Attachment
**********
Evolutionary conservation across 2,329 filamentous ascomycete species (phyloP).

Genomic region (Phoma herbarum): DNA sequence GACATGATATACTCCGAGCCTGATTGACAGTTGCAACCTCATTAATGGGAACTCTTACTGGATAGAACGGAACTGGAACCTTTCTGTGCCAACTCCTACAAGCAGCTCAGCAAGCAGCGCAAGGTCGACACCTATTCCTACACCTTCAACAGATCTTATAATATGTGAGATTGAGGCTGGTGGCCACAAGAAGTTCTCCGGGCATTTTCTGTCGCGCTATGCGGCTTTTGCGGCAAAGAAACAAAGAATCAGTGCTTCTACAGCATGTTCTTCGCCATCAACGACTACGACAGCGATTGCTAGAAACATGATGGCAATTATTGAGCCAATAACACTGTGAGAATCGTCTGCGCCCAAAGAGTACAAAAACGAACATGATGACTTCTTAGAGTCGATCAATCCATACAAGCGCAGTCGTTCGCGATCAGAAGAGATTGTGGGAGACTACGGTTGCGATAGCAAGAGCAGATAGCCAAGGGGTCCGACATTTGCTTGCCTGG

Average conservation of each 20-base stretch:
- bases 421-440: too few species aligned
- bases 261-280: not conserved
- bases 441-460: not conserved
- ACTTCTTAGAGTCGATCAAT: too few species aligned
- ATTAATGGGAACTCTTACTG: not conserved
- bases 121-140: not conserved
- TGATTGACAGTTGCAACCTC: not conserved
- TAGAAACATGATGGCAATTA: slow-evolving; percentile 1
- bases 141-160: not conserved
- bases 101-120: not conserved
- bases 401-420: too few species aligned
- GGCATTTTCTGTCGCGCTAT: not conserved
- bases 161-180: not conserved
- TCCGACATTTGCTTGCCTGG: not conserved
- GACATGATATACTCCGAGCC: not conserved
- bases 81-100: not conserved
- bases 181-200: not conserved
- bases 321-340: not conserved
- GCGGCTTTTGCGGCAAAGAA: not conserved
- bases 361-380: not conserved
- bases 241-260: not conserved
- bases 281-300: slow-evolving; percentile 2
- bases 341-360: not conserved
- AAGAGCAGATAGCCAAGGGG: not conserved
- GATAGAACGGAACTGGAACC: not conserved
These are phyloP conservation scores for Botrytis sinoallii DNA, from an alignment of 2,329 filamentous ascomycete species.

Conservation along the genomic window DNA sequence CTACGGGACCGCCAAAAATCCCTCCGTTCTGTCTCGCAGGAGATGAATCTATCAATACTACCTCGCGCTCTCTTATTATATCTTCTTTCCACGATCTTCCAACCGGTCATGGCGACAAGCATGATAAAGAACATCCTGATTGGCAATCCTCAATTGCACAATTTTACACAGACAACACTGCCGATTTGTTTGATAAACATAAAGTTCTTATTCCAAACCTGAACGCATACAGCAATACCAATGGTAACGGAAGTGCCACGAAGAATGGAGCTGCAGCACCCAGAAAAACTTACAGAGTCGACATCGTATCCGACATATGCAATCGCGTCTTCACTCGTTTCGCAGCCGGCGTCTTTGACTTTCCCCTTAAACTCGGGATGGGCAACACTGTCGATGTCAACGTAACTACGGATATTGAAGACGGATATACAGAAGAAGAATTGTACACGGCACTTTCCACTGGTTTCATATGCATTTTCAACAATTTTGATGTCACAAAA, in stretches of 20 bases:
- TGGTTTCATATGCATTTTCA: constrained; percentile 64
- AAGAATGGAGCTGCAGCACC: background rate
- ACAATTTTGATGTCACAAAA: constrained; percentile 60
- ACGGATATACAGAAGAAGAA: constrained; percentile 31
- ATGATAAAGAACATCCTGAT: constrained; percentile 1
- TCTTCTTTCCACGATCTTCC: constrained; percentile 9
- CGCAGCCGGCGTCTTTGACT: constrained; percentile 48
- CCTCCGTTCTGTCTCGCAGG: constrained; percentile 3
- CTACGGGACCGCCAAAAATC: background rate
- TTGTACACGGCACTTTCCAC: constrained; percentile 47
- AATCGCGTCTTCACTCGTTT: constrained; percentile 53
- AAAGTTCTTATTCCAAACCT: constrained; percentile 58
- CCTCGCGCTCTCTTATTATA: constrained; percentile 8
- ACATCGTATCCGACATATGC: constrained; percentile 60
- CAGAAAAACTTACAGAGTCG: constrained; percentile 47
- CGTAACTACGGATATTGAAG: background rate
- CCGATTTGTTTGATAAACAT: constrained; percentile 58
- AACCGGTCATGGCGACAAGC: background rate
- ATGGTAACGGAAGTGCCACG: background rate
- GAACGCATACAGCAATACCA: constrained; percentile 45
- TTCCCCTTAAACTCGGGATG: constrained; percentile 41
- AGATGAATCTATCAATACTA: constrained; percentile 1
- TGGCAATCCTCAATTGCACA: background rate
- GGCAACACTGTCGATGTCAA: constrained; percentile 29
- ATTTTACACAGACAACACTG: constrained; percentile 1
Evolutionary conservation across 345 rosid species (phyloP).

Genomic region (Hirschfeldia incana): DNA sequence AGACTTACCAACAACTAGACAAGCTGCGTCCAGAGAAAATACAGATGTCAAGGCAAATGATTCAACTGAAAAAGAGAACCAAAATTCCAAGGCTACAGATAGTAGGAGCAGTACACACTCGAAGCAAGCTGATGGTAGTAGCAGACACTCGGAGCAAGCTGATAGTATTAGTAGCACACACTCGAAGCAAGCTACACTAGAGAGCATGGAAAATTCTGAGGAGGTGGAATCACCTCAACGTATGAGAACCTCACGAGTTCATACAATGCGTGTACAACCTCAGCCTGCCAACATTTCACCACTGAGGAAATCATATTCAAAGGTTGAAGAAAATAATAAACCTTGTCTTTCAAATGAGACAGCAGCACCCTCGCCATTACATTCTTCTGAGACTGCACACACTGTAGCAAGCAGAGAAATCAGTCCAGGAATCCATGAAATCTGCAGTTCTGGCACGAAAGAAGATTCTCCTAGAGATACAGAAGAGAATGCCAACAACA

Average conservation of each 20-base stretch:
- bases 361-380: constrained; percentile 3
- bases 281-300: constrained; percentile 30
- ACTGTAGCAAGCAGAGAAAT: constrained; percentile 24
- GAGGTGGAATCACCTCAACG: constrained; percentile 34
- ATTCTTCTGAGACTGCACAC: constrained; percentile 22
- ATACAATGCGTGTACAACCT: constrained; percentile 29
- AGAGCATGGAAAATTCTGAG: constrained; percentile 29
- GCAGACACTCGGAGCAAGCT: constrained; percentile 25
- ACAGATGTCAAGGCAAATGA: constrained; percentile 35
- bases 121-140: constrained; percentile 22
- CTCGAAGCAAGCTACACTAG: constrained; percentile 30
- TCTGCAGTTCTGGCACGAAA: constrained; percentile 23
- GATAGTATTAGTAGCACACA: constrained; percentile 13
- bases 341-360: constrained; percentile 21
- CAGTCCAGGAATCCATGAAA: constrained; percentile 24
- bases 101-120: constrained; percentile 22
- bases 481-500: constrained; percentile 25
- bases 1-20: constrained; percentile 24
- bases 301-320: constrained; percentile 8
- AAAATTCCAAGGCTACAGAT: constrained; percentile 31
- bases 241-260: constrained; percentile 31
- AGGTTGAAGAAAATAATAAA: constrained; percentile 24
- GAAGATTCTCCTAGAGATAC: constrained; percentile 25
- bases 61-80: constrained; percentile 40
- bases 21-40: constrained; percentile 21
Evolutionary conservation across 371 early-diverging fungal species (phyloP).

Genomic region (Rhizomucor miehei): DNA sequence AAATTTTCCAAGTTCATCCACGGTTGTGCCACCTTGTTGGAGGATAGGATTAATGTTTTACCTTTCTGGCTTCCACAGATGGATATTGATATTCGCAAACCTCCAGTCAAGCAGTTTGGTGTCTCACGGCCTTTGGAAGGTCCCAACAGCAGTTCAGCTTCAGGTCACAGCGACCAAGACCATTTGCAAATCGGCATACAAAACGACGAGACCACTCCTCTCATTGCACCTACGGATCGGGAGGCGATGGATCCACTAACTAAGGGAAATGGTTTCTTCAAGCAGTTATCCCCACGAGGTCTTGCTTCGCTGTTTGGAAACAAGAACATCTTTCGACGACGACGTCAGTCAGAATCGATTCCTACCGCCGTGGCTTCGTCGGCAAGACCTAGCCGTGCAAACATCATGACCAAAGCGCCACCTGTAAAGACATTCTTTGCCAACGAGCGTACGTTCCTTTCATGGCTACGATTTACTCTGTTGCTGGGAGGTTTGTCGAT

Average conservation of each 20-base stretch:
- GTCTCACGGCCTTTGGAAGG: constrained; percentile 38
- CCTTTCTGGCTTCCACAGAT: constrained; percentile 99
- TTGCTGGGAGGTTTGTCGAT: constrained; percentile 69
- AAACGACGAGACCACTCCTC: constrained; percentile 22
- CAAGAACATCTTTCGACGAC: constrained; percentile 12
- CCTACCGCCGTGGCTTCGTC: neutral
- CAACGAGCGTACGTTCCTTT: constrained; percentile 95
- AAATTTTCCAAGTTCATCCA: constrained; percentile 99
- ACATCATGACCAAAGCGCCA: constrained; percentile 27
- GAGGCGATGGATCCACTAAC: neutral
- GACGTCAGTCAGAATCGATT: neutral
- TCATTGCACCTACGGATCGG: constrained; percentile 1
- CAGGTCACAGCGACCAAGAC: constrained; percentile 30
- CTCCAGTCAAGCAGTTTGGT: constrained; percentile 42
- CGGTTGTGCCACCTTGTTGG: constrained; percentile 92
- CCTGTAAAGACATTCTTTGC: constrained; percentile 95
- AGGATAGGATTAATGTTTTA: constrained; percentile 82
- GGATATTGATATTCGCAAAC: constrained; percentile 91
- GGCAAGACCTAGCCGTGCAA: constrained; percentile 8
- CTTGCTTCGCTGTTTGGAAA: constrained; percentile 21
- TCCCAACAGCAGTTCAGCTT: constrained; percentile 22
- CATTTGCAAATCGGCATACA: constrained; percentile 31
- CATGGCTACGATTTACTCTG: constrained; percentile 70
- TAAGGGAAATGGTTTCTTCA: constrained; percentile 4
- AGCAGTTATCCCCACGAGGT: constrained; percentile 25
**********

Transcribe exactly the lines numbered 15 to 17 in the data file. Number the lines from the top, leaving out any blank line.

- GGCATTTTCTGTCGCGCTAT: not conserved
- bases 161-180: not conserved
- TCCGACATTTGCTTGCCTGG: not conserved